Book Review: Trailer Trash – An 80’s Memoir

New book review up on the blog. This one is called Trailer Trash – An 80’s Memoir by Angie Cavallari.

Synopsis: Trailer Trash tells the story of Angie Cavallari, your typical girl growing up in the 1980s who finds herself cradled in an arm of a society that would be considered anything but your paradigmatic suburban neighborhood.

In 1980, Angie and her two siblings are dropped into a world of the poorest tenements during a decade where material wealth was worshipped. But these are not your usual run-of-the-mill Florida retirement occupants—these are tenants with issues that Angie soon realizes are the same that can happen anywhere—even under her own roof.

Her place in society is further confused by the fact that she doesn’t live in a trailer but nonetheless, shares a postage-sized backyard with a less-desired community by societal standards and attends a prestigious private school more than 45 minutes from her cinderblock castle.

After spending a decade living in a world of indiscernible differences, Angie’s family decides it’s time to pull up stakes, sell the trailer park and buy a double-wide trailer of their own in the Carnie Capital of World, Gibsonton, Florida.

Funny at times, nostalgic throughout, Trailer Trash hits on some serious notes and undertones about societal differences and the trials of surviving childhood in any decade and any environment.

I really enjoyed this book. The writer tells the story of her life with such ease and humor. It was very easy to read and cool to see how she grew up. I never knew what it was like to live in a trailer park but now I have some insight into it.

The author seemed to have a lot of guilt pushed on her about her weight as a child and that saddens me to know that her mother would make her feel like she had to look a certain way. We all have those relationships with our parents that regardless of how they unfold, tend to mold us into who we are today. If you read my last review for Fat Girl on a Plane, I talk a bit more about body weight issues and how we need to make ourselves feel empowered in our own skin.

At one point she talks about wolf spiders and if I was in that trailer where they were, I would be sleeping in a sealed tent outside. No way in hell would I be anywhere near those things…

My favorite character would probably have to be her grandmother. She could be a hardass at times but she seemed like a very fun woman. I don’t want to give too much away so I will stop there.

I would recommend this book to anyone who wants some light reading and to have a laugh. Angie will keep you smiling as you read how she took on life as a child and young adult in the world of trailer parks and all the fun/interesting people that come with them.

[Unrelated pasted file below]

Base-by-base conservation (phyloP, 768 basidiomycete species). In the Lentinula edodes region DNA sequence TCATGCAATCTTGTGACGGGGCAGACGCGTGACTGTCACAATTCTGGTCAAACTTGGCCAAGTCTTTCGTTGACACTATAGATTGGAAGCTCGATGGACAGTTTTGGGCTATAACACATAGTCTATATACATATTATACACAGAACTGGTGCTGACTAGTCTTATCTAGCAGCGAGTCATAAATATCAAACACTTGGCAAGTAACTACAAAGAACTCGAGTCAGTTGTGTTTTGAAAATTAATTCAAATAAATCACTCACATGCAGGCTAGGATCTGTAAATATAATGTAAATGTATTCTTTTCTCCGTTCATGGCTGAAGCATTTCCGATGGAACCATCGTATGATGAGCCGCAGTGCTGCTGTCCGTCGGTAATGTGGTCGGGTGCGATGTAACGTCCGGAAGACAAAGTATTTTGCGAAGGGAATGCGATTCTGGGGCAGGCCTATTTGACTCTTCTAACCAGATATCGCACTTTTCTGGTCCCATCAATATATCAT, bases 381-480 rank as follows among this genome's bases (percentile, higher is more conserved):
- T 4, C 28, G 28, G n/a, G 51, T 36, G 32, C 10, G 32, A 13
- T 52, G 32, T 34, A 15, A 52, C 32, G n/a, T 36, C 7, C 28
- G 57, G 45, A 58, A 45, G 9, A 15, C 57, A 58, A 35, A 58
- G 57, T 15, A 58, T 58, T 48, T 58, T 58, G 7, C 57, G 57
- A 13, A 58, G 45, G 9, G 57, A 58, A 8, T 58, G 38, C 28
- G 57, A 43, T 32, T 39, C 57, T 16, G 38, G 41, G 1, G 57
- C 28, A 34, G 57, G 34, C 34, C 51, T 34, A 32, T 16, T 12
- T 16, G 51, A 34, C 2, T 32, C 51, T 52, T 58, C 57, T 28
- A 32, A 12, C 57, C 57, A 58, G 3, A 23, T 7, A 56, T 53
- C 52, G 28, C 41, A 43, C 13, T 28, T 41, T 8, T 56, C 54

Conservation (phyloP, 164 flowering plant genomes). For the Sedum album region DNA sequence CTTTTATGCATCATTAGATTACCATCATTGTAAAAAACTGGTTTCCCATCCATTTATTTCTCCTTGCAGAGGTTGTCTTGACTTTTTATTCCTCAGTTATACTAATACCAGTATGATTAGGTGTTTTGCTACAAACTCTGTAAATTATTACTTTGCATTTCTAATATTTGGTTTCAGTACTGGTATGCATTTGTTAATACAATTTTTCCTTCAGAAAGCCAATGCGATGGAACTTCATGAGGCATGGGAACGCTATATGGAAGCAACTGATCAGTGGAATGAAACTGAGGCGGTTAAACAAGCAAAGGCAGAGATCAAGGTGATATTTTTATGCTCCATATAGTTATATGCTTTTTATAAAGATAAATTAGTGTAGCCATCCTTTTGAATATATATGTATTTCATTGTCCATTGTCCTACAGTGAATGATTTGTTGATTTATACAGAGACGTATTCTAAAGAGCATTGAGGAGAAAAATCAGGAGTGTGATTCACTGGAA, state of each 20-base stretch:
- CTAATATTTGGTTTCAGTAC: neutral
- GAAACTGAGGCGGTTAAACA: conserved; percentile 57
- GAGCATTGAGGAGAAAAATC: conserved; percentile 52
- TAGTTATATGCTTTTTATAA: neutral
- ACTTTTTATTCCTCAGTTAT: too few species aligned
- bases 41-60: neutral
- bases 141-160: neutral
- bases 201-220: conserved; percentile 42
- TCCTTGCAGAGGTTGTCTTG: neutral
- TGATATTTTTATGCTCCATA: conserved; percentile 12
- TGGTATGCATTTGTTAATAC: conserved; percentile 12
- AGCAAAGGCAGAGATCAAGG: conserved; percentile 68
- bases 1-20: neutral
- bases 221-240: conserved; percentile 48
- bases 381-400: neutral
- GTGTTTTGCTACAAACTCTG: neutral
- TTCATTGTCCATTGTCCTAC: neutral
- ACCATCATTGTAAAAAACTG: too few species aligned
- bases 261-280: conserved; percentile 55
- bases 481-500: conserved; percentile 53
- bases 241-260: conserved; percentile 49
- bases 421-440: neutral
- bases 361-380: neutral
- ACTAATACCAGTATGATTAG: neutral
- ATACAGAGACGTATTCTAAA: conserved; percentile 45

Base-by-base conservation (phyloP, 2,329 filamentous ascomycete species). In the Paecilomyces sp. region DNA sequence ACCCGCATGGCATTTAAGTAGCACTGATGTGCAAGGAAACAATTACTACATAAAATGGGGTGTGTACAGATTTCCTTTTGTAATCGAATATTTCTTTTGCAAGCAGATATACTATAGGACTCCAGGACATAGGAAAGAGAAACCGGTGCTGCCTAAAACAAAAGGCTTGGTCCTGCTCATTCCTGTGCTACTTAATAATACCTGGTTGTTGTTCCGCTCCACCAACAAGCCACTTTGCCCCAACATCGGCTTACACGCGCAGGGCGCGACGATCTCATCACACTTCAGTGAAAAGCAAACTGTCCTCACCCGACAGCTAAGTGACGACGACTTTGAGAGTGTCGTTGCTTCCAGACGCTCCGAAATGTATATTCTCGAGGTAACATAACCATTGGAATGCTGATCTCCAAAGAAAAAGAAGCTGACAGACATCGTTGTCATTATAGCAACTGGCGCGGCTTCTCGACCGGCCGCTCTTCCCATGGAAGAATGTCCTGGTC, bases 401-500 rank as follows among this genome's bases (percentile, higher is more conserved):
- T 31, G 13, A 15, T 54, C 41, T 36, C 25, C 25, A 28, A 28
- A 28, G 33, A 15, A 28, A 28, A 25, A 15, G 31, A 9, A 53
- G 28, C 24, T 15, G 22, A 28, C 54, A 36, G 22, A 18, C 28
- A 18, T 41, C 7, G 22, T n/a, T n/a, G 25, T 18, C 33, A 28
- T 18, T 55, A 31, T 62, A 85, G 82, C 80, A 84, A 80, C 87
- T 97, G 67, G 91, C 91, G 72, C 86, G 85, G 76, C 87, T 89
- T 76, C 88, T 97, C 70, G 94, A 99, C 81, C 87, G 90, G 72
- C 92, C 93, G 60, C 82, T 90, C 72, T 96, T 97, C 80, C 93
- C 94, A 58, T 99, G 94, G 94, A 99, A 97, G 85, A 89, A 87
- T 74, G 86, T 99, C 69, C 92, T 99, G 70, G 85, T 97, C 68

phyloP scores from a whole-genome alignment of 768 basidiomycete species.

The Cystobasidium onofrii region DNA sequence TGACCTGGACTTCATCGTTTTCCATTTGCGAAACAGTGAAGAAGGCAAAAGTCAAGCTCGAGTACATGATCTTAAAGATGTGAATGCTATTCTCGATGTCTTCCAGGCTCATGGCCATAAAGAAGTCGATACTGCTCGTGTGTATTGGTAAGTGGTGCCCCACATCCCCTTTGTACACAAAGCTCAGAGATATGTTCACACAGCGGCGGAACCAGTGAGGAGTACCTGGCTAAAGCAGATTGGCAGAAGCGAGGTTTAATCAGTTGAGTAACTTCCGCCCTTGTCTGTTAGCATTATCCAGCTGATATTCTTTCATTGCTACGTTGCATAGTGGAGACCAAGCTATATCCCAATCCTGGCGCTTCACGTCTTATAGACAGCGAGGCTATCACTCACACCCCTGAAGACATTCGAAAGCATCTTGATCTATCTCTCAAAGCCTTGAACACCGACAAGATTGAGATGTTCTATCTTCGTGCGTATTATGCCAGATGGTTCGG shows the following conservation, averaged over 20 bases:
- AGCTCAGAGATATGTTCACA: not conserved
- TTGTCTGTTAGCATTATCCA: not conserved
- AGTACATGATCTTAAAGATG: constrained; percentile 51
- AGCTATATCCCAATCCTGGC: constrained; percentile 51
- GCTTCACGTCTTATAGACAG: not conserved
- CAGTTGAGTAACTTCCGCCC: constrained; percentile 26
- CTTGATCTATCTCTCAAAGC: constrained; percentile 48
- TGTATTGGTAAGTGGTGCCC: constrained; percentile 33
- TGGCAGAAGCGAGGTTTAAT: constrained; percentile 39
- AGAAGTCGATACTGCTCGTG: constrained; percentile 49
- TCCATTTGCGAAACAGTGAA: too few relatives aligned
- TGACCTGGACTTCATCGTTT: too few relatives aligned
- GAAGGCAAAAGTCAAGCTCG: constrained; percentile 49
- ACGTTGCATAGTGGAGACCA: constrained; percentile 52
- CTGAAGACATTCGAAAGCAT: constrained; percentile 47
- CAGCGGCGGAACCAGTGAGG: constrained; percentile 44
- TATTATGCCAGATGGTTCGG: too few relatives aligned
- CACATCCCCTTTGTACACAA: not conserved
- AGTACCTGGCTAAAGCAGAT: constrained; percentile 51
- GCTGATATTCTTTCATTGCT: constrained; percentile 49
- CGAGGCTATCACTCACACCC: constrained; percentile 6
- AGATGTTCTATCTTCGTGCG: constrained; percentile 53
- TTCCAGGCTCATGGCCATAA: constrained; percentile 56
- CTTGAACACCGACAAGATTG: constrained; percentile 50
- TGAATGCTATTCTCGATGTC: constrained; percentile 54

Book Rating: 4/5

You can find this book on Amazon or Goodreads or connect with the author on Twitter 🙂

Disclaimer: This book was sent to us in physical format to read and give an honest review.

Free Shipping on Orders Over $25!

Book Highlight: Rats, Mice, ​and Other Things​ You Can’t Take To The Bank

Hey guys, so I have received 2 copies of this book Rats, Mice and Other Things You Can’t Take To The Bank by Leslie Handler. I will be hosting a giveaway with the other copy starting next week! For now, I will be giving you a highlight of the book.

20180504_001140_hdr574632852.jpg

About the Book: From an award-winning syndicated columnist comes a collection of essays – sometimes nourishing, sometimes passionate, sometimes humorous, and always relatable. Read this book if you are feeling sad. Read this book if you need a good chuckle. Read this book so that you never ever feel like you’re alone.

In one of the essays, the author summarizes her embarrassment for not being supportive of her husband. She writes “When your sad, you get the kind [of tears] that roll down your cheek flowing freely.They drip down your collar and snot up your nose. No. These were different. These were tears of shame and embarrassment…These were tears that didn’t want to puddle or roll. These were the tears that didn’t want to come out at all but couldn’t help themselves as they reluctantly dripped sideways into the hairline instead of following gravity down the face. These were my tears.”

These essays shine light into the soul and leave it wide open for all to see. This gifted storyteller is a keen observer of her own human nature and is not shy about sharing it. Part memoir, part essay collection, Rats, Mice and Other Things You Can’t Take to the Bank is written with both wit and charm. It will take you on a ride from finding a mouse in the house to a mortgage crisis. It’s so engaging that you may just find yourself wondering how your own personal stories ended up in it!

About the Author: Leslie is a 2015 Society of Newspaper Columnists award winner. She’s an international syndicated columnist with Senior Wire News Service and a frequent contributor to WHYY and CityWide Stories. She freelances for The Philadelphia Inquirer, ZestNow, and BoomerCafe, as well as blogs for HuffPost. Leslie currently lives smack dab between Philadelphia and New York City with husband Marty, dogs Maggies, Hazel, and Ginger, a collection of fish, said husband’s cockatoo who she’s been trying to roast for dinner for the last 33 years, and a few occasional uninvited guests. You may follow her blog and read published essays at LeslieGoesBoom.com.

She also donates a portion of her book sales to the National Alliance on Mental Illness so buy her book and support a great cause!

Click on the image below to check out her book on Amazon!

Best seller findings, jewelry beads, gemstone beads, pearls, glass beads, tools and much more.